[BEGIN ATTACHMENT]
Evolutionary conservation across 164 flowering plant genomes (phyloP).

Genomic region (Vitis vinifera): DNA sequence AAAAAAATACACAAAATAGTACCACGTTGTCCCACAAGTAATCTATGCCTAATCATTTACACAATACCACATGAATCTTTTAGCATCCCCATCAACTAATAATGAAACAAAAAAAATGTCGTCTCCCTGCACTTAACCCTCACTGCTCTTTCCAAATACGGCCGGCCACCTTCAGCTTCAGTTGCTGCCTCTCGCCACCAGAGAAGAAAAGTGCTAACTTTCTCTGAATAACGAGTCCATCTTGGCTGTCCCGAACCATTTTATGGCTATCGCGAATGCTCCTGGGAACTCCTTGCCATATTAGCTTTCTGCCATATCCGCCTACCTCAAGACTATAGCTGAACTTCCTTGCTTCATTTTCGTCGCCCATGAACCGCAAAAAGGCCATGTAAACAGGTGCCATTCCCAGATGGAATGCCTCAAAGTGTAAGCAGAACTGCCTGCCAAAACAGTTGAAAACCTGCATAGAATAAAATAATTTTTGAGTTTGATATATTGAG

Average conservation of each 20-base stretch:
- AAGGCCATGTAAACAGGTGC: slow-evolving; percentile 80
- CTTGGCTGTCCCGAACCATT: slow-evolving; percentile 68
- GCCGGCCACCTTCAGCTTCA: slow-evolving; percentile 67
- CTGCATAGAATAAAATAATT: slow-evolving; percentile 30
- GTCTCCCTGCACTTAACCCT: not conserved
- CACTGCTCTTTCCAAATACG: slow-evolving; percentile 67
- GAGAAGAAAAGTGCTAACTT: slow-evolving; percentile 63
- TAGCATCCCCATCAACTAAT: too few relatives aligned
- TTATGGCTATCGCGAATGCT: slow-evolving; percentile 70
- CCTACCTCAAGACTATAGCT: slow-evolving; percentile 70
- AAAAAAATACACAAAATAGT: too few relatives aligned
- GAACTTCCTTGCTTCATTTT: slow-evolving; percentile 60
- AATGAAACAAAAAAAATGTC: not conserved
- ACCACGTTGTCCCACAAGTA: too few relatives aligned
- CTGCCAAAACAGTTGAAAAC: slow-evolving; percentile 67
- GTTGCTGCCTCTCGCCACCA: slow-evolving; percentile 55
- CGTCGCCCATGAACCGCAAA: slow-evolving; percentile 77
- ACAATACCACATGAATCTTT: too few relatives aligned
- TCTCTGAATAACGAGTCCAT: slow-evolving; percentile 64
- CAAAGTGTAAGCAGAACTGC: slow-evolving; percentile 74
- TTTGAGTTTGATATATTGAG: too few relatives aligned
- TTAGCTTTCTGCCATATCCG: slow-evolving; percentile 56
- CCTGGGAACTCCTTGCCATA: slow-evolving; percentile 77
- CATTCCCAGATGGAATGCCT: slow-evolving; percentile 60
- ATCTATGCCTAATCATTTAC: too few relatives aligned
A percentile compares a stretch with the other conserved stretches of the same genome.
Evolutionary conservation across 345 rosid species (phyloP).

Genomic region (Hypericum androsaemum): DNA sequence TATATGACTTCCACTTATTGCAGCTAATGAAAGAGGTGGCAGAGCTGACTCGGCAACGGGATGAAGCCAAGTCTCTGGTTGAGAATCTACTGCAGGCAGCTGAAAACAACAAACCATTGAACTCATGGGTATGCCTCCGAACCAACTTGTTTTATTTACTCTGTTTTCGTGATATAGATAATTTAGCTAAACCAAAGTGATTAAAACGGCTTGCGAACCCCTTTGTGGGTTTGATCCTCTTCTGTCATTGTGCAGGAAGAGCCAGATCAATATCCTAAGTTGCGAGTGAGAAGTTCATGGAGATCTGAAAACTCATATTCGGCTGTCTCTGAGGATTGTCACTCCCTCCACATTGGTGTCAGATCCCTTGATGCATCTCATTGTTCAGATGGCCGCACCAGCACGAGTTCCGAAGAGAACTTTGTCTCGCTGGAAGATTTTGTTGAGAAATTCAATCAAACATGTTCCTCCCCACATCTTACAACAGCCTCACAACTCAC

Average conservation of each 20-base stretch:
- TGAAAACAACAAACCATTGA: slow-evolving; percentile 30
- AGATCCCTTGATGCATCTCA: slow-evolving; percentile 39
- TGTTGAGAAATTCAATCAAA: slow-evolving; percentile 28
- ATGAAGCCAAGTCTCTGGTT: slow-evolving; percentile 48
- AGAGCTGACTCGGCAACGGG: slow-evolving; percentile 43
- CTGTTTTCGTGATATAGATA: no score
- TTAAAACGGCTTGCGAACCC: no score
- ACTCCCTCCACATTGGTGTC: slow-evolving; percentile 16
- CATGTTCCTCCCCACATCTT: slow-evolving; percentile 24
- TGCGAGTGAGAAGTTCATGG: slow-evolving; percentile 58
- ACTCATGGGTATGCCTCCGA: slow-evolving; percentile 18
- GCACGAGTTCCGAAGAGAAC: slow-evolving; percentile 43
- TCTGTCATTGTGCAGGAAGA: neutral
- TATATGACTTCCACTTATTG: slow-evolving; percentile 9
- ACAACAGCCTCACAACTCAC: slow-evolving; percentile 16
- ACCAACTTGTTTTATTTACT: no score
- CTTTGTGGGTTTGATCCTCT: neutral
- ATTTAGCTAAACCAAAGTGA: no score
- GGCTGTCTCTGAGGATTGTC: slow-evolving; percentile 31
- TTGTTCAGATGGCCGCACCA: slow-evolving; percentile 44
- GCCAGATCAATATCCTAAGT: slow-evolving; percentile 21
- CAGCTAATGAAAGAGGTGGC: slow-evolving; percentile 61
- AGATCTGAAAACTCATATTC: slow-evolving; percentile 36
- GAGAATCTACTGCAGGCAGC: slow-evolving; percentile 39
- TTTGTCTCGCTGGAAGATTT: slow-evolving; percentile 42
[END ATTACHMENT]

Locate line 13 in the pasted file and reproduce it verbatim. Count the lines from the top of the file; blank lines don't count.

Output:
- CCTACCTCAAGACTATAGCT: slow-evolving; percentile 70